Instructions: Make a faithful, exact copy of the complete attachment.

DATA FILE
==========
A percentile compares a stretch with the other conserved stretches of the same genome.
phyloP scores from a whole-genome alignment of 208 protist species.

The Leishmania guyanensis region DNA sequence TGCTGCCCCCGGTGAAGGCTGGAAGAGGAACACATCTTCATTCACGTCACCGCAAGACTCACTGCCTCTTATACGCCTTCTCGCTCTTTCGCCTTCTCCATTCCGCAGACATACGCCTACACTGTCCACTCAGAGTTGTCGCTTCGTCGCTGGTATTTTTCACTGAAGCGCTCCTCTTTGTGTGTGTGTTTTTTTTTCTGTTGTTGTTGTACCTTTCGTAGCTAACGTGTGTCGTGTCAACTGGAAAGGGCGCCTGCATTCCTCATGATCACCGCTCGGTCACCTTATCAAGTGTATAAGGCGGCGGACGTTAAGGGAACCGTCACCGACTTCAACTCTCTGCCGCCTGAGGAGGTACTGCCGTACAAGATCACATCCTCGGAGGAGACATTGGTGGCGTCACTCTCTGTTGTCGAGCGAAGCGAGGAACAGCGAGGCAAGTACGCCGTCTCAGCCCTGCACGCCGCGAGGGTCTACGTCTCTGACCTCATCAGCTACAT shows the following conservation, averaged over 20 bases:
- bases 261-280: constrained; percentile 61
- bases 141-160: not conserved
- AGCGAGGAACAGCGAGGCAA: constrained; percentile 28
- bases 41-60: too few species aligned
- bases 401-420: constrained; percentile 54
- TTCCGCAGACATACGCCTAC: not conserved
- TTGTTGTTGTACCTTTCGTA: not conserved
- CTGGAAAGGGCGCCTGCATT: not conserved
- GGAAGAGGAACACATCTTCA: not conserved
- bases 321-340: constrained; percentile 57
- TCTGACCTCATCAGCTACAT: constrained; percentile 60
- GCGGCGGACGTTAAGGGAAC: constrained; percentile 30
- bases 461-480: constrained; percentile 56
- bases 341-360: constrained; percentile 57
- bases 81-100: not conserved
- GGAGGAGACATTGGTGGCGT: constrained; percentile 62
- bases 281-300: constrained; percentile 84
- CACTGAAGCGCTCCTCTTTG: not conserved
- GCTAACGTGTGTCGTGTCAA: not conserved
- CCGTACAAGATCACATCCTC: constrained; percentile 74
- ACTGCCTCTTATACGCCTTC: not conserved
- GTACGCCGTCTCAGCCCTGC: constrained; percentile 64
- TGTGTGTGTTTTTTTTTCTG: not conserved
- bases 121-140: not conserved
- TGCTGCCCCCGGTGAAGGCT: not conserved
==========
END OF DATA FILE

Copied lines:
A percentile compares a stretch with the other conserved stretches of the same genome.
phyloP scores from a whole-genome alignment of 208 protist species.

The Leishmania guyanensis region DNA sequence TGCTGCCCCCGGTGAAGGCTGGAAGAGGAACACATCTTCATTCACGTCACCGCAAGACTCACTGCCTCTTATACGCCTTCTCGCTCTTTCGCCTTCTCCATTCCGCAGACATACGCCTACACTGTCCACTCAGAGTTGTCGCTTCGTCGCTGGTATTTTTCACTGAAGCGCTCCTCTTTGTGTGTGTGTTTTTTTTTCTGTTGTTGTTGTACCTTTCGTAGCTAACGTGTGTCGTGTCAACTGGAAAGGGCGCCTGCATTCCTCATGATCACCGCTCGGTCACCTTATCAAGTGTATAAGGCGGCGGACGTTAAGGGAACCGTCACCGACTTCAACTCTCTGCCGCCTGAGGAGGTACTGCCGTACAAGATCACATCCTCGGAGGAGACATTGGTGGCGTCACTCTCTGTTGTCGAGCGAAGCGAGGAACAGCGAGGCAAGTACGCCGTCTCAGCCCTGCACGCCGCGAGGGTCTACGTCTCTGACCTCATCAGCTACAT shows the following conservation, averaged over 20 bases:
- bases 261-280: constrained; percentile 61
- bases 141-160: not conserved
- AGCGAGGAACAGCGAGGCAA: constrained; percentile 28
- bases 41-60: too few species aligned
- bases 401-420: constrained; percentile 54
- TTCCGCAGACATACGCCTAC: not conserved
- TTGTTGTTGTACCTTTCGTA: not conserved
- CTGGAAAGGGCGCCTGCATT: not conserved
- GGAAGAGGAACACATCTTCA: not conserved
- bases 321-340: constrained; percentile 57
- TCTGACCTCATCAGCTACAT: constrained; percentile 60
- GCGGCGGACGTTAAGGGAAC: constrained; percentile 30
- bases 461-480: constrained; percentile 56
- bases 341-360: constrained; percentile 57
- bases 81-100: not conserved
- GGAGGAGACATTGGTGGCGT: constrained; percentile 62
- bases 281-300: constrained; percentile 84
- CACTGAAGCGCTCCTCTTTG: not conserved
- GCTAACGTGTGTCGTGTCAA: not conserved
- CCGTACAAGATCACATCCTC: constrained; percentile 74
- ACTGCCTCTTATACGCCTTC: not conserved
- GTACGCCGTCTCAGCCCTGC: constrained; percentile 64
- TGTGTGTGTTTTTTTTTCTG: not conserved
- bases 121-140: not conserved
- TGCTGCCCCCGGTGAAGGCT: not conserved